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Dark-matter hunter and 4 other European spacecraft need rockets after Russia invasion

The Soyuz launch site at Europe's spaceport near Kourou, in French Guiana.
The Soyuz launch site at Europe's spaceport near Kourou, in French Guiana. (Image credit: ESA/S. Corvaja)

Five European spacecraft, including a telescope searching for dark matter and dark energy, have been left without a launch ticket after Russia stopped supplying rockets to Europe in response to economic sanctions against the invasion of Ukraine. 

The European Space Agency (ESA) is now looking for alternatives to get these spacecraft into orbit. 

"We are installing an external group of experts to help assess the situation," ESA director general Josef Aschbacher said in a news conference held virtually on Thursday (March 17). "In about a month's time, I expect the results to be known. And then we will see what is a realistic scenario of launcher opportunities in the next months and years."

Related: Ukraine invasion's impacts on space exploration: Live updates

Europe's launch provider, Arianespace, has been offering launches on Russia's mid-weight Soyuz rocket from the European spaceport in Kourou, French Guiana, since 2011. The Russian workhorse launcher conveniently complemented Europe's own light-weight Vega and the heavy-lift Ariane 5. Russia, however, scrapped the cooperation on Feb. 26 and pulled its personnel from the facility in response to sanctions imposed by European states in response to the invasion of Ukraine. (ESA represents 22 core member states; Ukraine is not one of them.)

In April, two satellites of Europe's navigation constellation Galileo (an alternative to the U.S. GPS), were supposed to launch on Soyuz. The Earth-observing satellite Earthcare, part of Europe's climate monitoring constellation Copernicus, had its ticket for a ride on a Soyuz booked for March 2023. ESA also planned a 2023 Soyuz launch for its Euclid telescope, which will study the expansion of the universe and hunt for the evidence of dark matter and dark energy. One French national satellite has also been stranded, Aschbacher said. 

He added the agency will attempt more frequent launches of either of Vega and Arianne, but might also look to purchase launch services from other nations in case it cannot meet the demand using domestic resources within a reasonable timeframe.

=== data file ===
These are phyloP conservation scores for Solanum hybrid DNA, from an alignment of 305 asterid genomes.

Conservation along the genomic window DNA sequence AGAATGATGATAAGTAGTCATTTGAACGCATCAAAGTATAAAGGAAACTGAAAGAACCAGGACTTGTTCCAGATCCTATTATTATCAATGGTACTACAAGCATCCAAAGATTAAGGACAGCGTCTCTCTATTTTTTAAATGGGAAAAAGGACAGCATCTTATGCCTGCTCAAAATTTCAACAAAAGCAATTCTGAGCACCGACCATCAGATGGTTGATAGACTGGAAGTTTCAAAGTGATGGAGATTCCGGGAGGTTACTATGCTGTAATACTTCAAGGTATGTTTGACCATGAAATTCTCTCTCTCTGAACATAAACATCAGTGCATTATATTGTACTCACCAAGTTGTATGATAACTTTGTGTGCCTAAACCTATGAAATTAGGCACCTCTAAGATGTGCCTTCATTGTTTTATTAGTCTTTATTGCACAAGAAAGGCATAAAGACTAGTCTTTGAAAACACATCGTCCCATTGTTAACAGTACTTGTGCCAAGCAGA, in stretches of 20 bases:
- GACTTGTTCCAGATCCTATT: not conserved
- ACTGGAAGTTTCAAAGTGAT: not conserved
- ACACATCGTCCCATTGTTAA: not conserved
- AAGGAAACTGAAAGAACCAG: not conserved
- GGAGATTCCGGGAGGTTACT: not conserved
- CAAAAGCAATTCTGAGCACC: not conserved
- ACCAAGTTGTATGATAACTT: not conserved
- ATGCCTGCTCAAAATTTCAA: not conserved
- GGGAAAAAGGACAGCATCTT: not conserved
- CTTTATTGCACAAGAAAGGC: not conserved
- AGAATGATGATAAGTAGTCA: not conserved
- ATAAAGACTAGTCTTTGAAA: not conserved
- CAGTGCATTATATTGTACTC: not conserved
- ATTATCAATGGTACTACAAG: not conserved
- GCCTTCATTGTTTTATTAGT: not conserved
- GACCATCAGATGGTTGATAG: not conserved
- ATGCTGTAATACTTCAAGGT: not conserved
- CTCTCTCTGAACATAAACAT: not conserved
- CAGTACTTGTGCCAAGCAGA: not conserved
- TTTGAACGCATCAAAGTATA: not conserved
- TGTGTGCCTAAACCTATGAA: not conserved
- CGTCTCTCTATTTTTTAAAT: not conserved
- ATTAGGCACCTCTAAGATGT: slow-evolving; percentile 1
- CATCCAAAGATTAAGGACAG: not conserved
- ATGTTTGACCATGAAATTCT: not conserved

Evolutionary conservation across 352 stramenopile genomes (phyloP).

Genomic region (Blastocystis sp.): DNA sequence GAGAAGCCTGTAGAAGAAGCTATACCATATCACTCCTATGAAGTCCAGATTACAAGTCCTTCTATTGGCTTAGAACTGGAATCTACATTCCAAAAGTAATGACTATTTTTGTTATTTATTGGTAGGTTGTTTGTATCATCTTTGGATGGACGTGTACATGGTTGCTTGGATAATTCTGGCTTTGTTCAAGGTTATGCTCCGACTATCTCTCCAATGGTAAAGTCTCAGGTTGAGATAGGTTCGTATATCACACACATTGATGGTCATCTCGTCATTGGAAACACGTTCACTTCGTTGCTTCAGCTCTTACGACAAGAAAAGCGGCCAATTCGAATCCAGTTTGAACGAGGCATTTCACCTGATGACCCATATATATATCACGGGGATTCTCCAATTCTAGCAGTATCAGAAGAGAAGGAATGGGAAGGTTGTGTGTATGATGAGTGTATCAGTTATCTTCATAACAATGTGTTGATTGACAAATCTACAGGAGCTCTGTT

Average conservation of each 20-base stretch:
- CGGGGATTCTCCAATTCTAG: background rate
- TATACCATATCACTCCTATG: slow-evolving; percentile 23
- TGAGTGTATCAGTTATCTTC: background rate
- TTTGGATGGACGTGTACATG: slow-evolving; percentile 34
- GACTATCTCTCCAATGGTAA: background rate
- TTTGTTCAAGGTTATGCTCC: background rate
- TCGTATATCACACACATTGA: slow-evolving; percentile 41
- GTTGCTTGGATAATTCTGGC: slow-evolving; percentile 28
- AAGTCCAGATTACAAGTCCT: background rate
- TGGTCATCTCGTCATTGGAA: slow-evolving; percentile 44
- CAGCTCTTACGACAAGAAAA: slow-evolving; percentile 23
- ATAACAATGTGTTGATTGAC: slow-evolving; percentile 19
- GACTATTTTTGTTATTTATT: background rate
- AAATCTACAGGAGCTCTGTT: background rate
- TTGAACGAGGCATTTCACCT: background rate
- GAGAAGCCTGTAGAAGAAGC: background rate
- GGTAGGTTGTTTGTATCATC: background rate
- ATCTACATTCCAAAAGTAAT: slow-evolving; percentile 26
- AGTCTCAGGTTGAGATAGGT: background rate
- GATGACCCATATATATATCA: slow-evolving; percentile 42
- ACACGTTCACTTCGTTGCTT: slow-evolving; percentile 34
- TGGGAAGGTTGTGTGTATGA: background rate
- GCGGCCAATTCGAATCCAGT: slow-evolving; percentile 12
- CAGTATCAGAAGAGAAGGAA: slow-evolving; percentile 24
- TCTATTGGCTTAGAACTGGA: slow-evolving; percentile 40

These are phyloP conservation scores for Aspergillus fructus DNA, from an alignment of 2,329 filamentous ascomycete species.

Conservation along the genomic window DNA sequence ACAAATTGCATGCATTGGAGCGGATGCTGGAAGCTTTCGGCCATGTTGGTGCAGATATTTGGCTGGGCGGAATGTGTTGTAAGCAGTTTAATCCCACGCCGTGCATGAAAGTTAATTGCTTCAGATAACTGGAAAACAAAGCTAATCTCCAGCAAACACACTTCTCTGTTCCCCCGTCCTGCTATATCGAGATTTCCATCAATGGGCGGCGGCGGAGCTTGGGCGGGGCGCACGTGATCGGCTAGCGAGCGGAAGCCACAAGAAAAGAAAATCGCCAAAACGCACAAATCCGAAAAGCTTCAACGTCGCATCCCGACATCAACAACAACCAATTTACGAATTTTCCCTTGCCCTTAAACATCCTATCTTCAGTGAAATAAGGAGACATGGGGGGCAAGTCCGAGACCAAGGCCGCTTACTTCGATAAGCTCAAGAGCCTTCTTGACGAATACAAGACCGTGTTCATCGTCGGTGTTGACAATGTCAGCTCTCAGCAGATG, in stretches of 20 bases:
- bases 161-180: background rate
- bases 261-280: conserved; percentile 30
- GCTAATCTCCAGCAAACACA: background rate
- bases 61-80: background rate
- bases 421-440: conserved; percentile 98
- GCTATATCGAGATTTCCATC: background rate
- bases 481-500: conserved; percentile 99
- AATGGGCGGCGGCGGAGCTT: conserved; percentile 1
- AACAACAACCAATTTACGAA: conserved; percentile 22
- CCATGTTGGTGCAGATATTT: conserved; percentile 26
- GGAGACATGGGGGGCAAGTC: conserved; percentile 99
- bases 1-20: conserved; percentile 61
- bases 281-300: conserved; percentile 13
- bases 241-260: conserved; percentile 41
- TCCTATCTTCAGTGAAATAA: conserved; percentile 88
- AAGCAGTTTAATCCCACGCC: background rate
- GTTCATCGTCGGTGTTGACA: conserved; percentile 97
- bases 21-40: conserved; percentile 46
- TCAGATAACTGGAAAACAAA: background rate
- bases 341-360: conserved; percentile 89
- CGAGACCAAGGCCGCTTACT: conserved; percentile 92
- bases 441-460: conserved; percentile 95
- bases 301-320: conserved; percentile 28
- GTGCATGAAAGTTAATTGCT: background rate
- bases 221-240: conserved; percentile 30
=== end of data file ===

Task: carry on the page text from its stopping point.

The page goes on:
In addition to its existing launchers, Europe is currently working toward maiden flights of two new rockets. Vega C, a more powerful version of the Vega rocket, is expected to take to the sky for the first time in late May. The heavy-lift Ariane 6, already several years delayed, still has a few milestones to pass before launch, including a hot firing test of its upper stage. 

Aschbacher said that only after these milestones are completed, ESA could establish a new frequency of launches from Kourou. 

Europe, however, may face problems with its Vega rocket family, which uses Ukraine-made engines in its first stage. The Yuzmash factory, based in Ukraine's space capital in Dnipro, has so far not been targeted by Russia's missiles, according to sources in Ukraine. However, the factory's future is uncertain. 

ESA is therefore looking for possible replacement technology that would be made in ESA member states, Daniel Neuenschwander, ESA's director of space transportation, said in the press conference. 

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Tereza Pultarova
Senior Writer

Tereza is a London-based science and technology journalist, aspiring fiction writer and amateur gymnast. Originally from Prague, the Czech Republic, she spent the first seven years of her career working as a reporter, script-writer and presenter for various TV programmes of the Czech Public Service Television. She later took a career break to pursue further education and added a Master's in Science from the International Space University, France, to her Bachelor's in Journalism and Master's in Cultural Anthropology from Prague's Charles University. She worked as a reporter at the Engineering and Technology magazine, freelanced for a range of publications including Live Science, Space.com, Professional Engineering, Via Satellite and Space News and served as a maternity cover science editor at the European Space Agency.